Wednesday, 26 July 2017

Asylum Reviews: Cars 3: Driven to Win [Xbox One].

Cars 3: Driven to Win, developed by Avalanche Software and published by Warner Bros Games, is based on the latest installment of the Cars movie franchise. A racing game aimed at the younger generation of gamers: it is straightforward and simplistic in its style, with recognizable characters to draw you in.

With a wide variety of playable characters, from lovable Lightning McQueen, to newbies Jackson Storm and Cruz Ramirez, everyone will be able to find a character that they love. For the most part, I stuck to Lightning McQueen, whereas the wee man liked to change between the characters every time he unlocked a new one.

It's your standard arcade racer, with a bunch of tracks and different game modes. There's Race, the run of the mill race, where the aim is to come in first place. There's Battle Race, same as before, but with added weapons. Takedown, where you need to knock out the other cars as many times as you can. When the time is up, whoever has gained the most points wins. There's also Stunt Showcase, where you need to show your stuff and impress the crowds by pulling off cool flips and tricks. Best Lap Challenge is where you need to get the best lap time on the course. And lastly, there is the Playground which is just a sandbox mode where you can drive around, doing whatever you want till you hearts content. The races themselves aren't all that difficult, although you can increase the difficulty to pose more of a challenge (some of the AI vehicles are surprisingly quick and nimble - damn you Dr Damage!). You have the option of switching on auto-drift, and changing the difficulty modes (with no impact to achievements), to make things even easier, and there's a little bit of customization available for the Cars, allowing you to change the horn as well as the lights/boost. With fuel cans dotted around the tracks, and the ability for your boost to increase whilst drifting, driving backwards, or two-wheel-driving, the boost can be a godsend in those moments where you misjudge a jump and either fall in water or crash into the ground after an ill-timed flip, as these mishaps slow you right down.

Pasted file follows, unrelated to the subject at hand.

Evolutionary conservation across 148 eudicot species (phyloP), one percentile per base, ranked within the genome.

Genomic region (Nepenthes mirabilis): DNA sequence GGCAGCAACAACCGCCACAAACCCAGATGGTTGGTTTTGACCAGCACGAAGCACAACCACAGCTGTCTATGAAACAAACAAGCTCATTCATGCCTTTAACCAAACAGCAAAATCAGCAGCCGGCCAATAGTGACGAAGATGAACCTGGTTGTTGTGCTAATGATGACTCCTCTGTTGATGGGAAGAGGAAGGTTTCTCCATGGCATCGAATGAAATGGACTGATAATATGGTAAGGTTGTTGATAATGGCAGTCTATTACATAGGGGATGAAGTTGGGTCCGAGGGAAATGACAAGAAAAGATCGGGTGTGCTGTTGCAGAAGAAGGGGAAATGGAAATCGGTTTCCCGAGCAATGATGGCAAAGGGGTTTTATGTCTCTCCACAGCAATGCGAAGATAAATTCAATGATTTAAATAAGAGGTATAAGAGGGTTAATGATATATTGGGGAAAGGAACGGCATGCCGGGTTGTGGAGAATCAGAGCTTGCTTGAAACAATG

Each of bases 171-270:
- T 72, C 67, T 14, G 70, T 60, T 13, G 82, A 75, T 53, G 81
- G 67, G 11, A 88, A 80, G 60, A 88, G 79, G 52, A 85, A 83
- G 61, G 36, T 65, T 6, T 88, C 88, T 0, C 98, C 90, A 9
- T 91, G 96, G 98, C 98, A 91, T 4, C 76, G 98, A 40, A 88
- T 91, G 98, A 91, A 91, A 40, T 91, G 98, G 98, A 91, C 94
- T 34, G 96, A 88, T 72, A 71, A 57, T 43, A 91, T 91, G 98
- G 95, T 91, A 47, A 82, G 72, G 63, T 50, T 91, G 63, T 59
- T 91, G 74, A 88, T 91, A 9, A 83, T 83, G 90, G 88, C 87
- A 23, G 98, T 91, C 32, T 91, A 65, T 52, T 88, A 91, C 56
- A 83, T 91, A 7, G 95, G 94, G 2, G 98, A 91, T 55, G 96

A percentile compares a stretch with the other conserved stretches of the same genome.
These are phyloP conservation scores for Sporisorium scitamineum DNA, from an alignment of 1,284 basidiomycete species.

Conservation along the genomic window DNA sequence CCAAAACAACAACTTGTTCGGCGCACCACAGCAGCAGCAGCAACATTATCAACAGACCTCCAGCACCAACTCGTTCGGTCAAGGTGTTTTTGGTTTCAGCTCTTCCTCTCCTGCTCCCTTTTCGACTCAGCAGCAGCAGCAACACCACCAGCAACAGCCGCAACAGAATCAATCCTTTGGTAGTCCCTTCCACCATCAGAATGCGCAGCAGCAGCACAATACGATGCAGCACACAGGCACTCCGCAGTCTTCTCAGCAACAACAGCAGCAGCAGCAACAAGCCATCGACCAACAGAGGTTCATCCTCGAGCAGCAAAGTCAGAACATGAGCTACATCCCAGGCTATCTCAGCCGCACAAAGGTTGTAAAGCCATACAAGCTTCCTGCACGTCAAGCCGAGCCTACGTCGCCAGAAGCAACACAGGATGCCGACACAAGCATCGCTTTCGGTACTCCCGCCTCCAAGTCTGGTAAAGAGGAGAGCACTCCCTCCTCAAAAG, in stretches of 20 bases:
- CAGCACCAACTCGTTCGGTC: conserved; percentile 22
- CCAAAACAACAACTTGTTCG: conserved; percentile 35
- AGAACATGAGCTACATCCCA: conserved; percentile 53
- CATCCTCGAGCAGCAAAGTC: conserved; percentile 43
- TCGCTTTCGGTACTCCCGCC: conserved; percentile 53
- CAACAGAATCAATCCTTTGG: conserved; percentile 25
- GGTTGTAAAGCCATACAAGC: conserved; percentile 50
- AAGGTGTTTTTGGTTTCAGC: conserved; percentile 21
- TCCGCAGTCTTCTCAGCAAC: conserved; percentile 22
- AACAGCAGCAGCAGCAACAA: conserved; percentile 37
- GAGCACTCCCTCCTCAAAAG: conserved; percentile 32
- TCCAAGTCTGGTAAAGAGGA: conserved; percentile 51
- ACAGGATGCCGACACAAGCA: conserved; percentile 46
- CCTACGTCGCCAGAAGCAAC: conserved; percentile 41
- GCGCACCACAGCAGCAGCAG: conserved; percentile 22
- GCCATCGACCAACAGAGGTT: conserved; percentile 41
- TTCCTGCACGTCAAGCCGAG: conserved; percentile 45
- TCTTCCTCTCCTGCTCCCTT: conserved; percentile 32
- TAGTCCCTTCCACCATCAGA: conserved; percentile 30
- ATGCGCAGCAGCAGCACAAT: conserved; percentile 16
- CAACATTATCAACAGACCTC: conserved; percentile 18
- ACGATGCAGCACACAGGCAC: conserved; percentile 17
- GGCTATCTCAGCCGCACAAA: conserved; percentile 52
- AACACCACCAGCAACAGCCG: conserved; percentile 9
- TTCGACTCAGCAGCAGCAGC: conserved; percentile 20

There's a few little hidden shortcuts throughout the tracks, as well as signs you can jump into for added boost, and these give the game a little more oomph, as it can feel rewarding blasting through a shortcut to get back into the lead after falling behind. The skill upgrades are also vast, and upgrade slightly different than I'd expected, with points being checked off for doing a certain number of flips in one jump, etc, as opposed to from gaining experience points and leveling up traditionally.

The game is definitely geared more towards a younger player, so we ended up getting bored quite quickly, whereas AJ is still enjoying playing along, unlocking all of the extra characters and trying them all out. Overall, the game does what it sets out to do, but just falls slightly short due to it being so focused on a younger audience, that it's just not as appealing for a more experienced player - at least, not beyond the first few races and challenges anyway. If you have kids, I'd still recommend the game for them, as the difficulty options really opens up the game for a lot of younger players who can't quite get to grips with other racers yet.

In the end, we gave Cars 3: Driven to Win a 5.5/10.

Have you played it yet? What did you think of it?
Let us know in the comments below!

- V x

Tuesday, 25 July 2017

Asylum Reviews: Cave Story + [Nintendo Switch].

Originally released in 2004, Cave Story was such a fan-favourite that it deserved a re-release on Nintendo Switch a massive 13 years later - after all, it was ported to numerous other Nintendo consoles, so it just feels right that it would be on the newest. Developed by the one-man-mastermind Daisuke "Pixel" Amaya and published by Nicalis, Cave Story + is just the type of game I was hoping for on Nintendo Switch. Having missed all of the earlier versions: from the original, to the Wii, 3DS (and more!) ports, the Switch version has been my first foray into the world of Cave Story.